Pandora’s jukebox

The online player promises to match your music tastes, but once opened will it deliver?

Trial run: Click here to see how CN&R Arts Editor Mark Lore fared with Pandora.

Perhaps someday, after countless hours of analyzing money notes, chord changes and every harmony in thousands of songs, tech-savvy music mavens will create software that can generate hit singles. But Max Martin and the Matrix shouldn’t rush to find another career.

I say this after playing around on, home of the much-bandied-about online music player created by The Music Genome Project, “a group of musicians and music-loving technologists” who teamed up in 2000 “with the idea of creating the most comprehensive analysis of music ever.”

What they’ve come up with seems like a mentally challenged version of Yahoo!'s Launchcast.

Like Launchcast, Pandora plays you tunes based on bands you like. But unlike Launchcast, which allows you to rate multiple artists, albums and songs and customizes stations based on its vast user base, Pandora lets you pick only one band at a time and builds a station around that.

And while Launchcast is a perfect example of the wisdom of crowds—thousands of kids who love Weezer can point even the most die-hard Weezer fans to cool tracks they’d never find themselves—Pandora’s recommendations do nothing more than prove that some music geeks have wasted five years of their lives.

I typed in The Pixies, and Pandora came back with a station that played blink-182 and Def Leppard.

“Based on what you told us so far,” Pandora announced, “we’re playing this track because it features a subtle use of vocal harmony, repetitive melodic phrasing, extensive vamping, major key tonality and dirty electric guitar lifts.”

Somewhere, Frank Black just squeezed the jelly out of his doughnut.

Given the reverent buzz surrounding Pandora, I’m sure I’ll get flamed for my reductive analysis. And I’m certain that Pandora will get better; it will add customization features to enhance the all-important user experience.

But here’s my one-sentence reply to all that: These music lovers have spent five years analyzing songs, and they think fans of “Monkey Gone to Heaven” want to hear Sammy Hagar singing “I Can’t Drive 55”! Yes, Pandora played those two songs back to back. Given that The Pixies are only the most influential alt-rock band of their era, it’s pretty astounding The Music Genome Project didn’t at least get this one right before releasing Pandora’s jukebox.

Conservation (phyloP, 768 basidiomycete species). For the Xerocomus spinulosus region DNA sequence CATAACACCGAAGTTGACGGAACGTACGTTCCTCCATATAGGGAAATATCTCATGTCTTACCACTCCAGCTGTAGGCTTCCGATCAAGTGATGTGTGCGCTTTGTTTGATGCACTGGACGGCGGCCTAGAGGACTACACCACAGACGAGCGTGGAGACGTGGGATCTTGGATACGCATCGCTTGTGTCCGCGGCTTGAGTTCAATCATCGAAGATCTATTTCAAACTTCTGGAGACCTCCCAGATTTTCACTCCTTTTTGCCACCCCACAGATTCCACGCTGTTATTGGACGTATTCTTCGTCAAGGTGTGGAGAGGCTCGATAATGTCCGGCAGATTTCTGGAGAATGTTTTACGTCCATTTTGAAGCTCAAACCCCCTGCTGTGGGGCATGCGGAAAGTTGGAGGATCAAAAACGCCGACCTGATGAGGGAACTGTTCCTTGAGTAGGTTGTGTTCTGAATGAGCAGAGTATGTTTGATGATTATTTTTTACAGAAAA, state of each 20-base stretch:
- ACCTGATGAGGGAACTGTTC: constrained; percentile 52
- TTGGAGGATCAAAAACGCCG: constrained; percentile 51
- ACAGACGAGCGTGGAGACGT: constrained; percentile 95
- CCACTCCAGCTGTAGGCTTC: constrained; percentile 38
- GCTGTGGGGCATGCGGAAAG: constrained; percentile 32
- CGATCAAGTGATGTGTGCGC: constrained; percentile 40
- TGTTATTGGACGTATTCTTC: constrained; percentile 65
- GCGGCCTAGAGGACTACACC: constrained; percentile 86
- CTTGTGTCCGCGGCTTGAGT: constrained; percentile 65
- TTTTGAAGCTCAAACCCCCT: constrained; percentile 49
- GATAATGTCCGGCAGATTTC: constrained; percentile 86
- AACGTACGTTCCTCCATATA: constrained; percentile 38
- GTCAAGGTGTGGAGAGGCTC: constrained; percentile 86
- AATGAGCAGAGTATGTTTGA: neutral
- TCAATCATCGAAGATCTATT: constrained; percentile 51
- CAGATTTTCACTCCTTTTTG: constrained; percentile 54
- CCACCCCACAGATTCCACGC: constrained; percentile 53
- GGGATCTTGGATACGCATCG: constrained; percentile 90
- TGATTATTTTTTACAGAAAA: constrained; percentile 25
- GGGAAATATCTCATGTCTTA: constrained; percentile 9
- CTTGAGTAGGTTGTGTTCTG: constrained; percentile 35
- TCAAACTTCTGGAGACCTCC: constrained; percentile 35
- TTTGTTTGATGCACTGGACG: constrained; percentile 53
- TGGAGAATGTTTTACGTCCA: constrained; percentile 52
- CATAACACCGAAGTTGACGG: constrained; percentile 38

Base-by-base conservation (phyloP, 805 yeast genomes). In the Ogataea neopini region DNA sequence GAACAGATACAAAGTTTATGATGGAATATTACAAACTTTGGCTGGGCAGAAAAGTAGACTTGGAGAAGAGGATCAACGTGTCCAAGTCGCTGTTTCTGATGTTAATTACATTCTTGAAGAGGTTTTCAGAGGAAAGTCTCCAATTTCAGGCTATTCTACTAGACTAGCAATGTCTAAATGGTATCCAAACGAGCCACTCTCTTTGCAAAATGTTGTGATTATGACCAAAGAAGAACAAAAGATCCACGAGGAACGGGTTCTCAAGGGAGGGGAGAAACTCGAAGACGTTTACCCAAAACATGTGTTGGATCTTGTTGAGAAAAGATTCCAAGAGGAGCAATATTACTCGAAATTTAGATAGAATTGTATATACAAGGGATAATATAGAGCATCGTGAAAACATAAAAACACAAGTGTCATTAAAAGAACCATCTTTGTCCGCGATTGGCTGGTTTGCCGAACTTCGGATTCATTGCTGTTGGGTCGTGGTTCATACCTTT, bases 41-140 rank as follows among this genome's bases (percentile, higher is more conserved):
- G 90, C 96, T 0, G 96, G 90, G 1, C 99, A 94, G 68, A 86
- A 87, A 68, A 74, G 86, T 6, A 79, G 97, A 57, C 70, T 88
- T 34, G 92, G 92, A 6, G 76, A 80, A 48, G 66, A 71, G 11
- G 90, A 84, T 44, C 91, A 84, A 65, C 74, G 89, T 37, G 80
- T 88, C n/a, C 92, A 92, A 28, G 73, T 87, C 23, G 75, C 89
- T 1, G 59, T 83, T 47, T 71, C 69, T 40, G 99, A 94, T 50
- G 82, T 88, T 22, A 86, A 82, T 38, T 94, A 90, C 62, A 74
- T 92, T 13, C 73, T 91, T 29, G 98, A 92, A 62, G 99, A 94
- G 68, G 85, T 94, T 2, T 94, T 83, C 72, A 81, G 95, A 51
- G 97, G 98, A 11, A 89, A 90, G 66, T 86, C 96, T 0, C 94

According to, “It’s not about what a band looks like, or what genre they supposedly belong to, or about who buys their records—it’s about what each individual song sounds like.”

But the music-loving world we live in is one where “More Than a Feeling” and “Smells Like Teen Spirit” share the same chord progression and little else, so who cares. How many people actually like the Strokes “Last Night” and Tom Petty’s “American Girl”?

But ultimately, what kills Pandora is that it doesn’t sound curated in any coherent manner. It’s the work of passionate people, but you don’t feel the fervor you get on great music blogs like Said the Gramophone or You Ain’t No Picasso. These sites make the case for every piece of music they suggest, and even when you disagree with the picks, you understand why they’re there.

Maybe a better version of Pandora wouldn’t be more useful because it’s pretty much impossible to predict what music any fan will adore. Many believe that “My Humps” is one of the worst songs ever recorded, but Internet downloaders couldn’t get enough and a smash was born.

Anyway, I just typed in Black Eyed Peas on and the first song I got was “Let’s Get Retarded.” The second was “Don’t Phunk With My Heart.” The third song was “What Is Life” by George Harrison. Now it’s playing “One by One” by Neil Diamond. And now I’m closing the browser and opening up iTunes, where playing my song library on random never felt as orderly as it does now.